Virginia seeks ACC Tournament success
10th-seeded Cavaliers play Boston College in first round
This Wednesday afternoon, the Virginia women’s basketball team will match up with Boston College at Greensboro Coliseum in the first round of the ACC Tournament. Though a quick look at the bracket might suggest the Cavaliers are supposed to advance — Virginia is seeded 10th to Boston College’s 15th — the Cavaliers have a problem: they are reeling.
“I mean, obviously we’re on a little bit of a slide here,” coach Joanne Boyle said. “But it is Tournament time, and we hope that kind of the season goes out the window a little bit and … we just go in with a new excitement to try and do damage in the Tournament.”
Virginia (13-16, 6-10 ACC) has lost four games in a row, and the last time the Cavaliers won a game away from John Paul Jones Arena — Jan. 30 at Wake Forest’s Joel Coliseum — the team was at the halfway point of its conference season. Virginia is 4-8 on the road and 0-3 on neutral courts on the year, marks that stand in stark contrast to its 9-5 record at home.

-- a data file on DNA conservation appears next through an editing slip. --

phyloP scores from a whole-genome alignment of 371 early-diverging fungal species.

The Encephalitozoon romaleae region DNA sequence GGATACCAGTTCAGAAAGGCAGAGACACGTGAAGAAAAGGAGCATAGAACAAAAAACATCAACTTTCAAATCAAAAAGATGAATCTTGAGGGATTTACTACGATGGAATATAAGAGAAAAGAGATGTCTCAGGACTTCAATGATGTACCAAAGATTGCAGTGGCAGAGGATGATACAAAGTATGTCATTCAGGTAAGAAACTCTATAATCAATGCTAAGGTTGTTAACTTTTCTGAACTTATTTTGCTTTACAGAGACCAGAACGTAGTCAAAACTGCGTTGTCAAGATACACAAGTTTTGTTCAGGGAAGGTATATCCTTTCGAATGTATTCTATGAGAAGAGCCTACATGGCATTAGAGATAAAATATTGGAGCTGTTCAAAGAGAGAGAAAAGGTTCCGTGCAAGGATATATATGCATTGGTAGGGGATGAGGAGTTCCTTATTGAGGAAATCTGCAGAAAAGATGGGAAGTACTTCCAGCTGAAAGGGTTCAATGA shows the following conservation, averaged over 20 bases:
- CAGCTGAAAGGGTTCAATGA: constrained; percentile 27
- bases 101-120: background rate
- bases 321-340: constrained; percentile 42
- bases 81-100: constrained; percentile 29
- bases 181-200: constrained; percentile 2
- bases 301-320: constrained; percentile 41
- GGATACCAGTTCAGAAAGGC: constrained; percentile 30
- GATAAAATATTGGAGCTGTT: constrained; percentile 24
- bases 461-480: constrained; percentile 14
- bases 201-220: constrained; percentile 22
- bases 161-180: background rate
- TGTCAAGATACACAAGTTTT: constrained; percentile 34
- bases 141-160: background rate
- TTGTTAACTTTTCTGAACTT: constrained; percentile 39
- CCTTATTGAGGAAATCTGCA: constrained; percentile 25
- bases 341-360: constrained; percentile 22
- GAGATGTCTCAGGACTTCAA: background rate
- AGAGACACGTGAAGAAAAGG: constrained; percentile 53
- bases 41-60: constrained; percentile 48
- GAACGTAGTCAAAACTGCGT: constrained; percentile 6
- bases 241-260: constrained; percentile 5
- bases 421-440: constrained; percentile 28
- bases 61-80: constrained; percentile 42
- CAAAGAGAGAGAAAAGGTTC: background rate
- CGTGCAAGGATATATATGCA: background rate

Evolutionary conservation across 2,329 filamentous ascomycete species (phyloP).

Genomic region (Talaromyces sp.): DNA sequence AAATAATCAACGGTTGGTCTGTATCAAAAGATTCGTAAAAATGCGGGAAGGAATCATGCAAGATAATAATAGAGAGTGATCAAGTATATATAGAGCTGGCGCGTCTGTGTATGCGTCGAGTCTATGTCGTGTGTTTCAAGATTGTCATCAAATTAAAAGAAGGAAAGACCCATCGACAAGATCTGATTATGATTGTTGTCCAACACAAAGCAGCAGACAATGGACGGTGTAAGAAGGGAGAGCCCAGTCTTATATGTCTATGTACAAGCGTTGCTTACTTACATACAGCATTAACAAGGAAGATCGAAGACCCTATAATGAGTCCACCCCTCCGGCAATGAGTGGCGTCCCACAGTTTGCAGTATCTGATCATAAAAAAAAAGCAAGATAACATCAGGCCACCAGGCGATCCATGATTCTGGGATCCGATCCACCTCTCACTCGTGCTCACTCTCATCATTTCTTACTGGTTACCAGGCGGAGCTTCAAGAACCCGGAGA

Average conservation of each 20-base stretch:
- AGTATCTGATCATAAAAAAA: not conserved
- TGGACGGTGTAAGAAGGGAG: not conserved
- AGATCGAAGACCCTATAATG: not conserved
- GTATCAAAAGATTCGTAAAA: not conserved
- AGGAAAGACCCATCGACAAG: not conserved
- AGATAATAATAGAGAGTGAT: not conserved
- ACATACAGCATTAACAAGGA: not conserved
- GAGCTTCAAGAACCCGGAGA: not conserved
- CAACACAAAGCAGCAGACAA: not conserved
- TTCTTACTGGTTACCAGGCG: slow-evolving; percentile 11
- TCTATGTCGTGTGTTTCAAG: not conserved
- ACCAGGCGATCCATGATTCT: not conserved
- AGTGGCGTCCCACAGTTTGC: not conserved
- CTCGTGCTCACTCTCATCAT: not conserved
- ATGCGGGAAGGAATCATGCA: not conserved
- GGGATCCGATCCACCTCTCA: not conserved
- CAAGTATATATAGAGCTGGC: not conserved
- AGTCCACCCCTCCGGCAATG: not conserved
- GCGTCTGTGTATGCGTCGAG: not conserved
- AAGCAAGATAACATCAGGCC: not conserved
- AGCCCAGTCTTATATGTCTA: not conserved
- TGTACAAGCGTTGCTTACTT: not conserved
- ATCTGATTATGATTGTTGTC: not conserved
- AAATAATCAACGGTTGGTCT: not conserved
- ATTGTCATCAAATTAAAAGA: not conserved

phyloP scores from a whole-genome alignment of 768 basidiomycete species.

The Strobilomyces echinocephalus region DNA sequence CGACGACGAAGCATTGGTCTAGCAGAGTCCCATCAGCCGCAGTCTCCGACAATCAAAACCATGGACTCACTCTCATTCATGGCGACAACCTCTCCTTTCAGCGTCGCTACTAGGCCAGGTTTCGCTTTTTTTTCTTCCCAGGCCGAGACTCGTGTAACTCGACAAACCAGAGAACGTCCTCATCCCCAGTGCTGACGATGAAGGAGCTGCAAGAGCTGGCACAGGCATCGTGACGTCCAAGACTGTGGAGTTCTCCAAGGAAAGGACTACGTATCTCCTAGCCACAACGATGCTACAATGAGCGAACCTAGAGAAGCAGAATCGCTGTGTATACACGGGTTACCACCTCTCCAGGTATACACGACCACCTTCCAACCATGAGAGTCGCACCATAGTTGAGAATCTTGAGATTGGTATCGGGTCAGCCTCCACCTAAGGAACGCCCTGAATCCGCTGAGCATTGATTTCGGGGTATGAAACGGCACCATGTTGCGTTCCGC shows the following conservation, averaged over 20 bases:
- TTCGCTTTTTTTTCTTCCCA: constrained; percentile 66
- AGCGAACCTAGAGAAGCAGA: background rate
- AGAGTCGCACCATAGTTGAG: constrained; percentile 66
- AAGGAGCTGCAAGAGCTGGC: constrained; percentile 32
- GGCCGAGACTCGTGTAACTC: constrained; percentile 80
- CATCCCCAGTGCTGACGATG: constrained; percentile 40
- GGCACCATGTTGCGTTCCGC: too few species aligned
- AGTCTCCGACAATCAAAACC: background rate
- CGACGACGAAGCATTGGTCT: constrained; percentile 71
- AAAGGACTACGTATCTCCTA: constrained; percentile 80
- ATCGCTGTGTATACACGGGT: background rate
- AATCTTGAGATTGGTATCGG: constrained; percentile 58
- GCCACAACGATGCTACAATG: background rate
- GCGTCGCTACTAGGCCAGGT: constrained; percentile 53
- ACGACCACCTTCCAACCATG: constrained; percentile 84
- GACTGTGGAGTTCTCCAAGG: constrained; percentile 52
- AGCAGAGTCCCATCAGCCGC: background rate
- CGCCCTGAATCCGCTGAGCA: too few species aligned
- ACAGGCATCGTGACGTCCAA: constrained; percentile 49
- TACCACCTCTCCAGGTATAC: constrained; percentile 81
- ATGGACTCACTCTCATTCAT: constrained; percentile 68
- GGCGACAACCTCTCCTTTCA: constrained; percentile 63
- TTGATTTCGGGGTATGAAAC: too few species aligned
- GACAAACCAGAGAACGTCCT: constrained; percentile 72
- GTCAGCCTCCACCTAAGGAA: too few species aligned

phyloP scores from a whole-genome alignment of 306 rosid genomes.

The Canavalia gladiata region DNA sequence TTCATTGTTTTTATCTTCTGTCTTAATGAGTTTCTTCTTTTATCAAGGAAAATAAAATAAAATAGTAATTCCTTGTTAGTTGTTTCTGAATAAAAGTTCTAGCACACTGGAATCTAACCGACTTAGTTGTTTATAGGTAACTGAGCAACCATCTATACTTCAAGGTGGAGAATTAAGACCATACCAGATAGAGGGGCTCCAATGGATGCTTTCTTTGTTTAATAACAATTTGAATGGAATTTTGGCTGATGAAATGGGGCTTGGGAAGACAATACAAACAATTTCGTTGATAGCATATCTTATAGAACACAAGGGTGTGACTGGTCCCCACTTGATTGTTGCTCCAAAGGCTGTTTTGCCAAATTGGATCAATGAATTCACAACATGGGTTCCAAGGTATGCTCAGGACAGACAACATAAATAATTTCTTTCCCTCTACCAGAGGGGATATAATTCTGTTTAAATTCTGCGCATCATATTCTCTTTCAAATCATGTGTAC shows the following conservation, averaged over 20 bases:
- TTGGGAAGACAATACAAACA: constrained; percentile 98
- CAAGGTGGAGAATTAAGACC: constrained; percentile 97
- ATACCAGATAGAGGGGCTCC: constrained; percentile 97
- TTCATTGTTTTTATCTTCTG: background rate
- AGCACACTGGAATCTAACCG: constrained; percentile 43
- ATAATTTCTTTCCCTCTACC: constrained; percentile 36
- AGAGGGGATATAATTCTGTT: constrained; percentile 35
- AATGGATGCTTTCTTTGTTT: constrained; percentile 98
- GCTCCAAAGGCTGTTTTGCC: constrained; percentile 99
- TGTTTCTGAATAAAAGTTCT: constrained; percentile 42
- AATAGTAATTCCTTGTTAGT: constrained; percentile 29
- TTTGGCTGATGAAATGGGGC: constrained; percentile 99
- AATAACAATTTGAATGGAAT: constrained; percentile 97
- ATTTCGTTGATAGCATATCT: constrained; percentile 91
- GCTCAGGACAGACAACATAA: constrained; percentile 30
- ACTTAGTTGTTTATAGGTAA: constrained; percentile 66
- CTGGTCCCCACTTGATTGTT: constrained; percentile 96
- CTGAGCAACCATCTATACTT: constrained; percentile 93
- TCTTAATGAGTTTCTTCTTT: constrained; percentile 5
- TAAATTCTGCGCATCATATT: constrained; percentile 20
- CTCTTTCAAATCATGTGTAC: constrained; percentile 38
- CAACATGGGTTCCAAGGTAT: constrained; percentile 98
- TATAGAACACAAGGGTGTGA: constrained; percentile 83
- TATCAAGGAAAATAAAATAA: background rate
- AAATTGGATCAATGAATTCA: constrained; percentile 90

Virginia has developed another discouraging pattern recently: slipping in the second half. In losses to Miami and Florida State this past week, the Cavaliers started out promisingly — Virginia led by four at the half against the Hurricanes and by two at the break against the Seminoles — only to lose ground in the final 20 minutes. Virginia shot the ball frigidly in the back end of both contests. Against Miami, the Cavaliers’ field goal percentage dipped from 31.3 percent in the first half to 25 percent in the second. Sunday at Florida State, the drop-off was even more precipitous — from a scorching 60 percent in the opening period to a faltering 28.9 percent afterwards.
Boyle struggled to pinpoint the source of her team’s late-game woes in her pre-tournament teleconference Monday morning. She deflected most of the blame from her players to herself.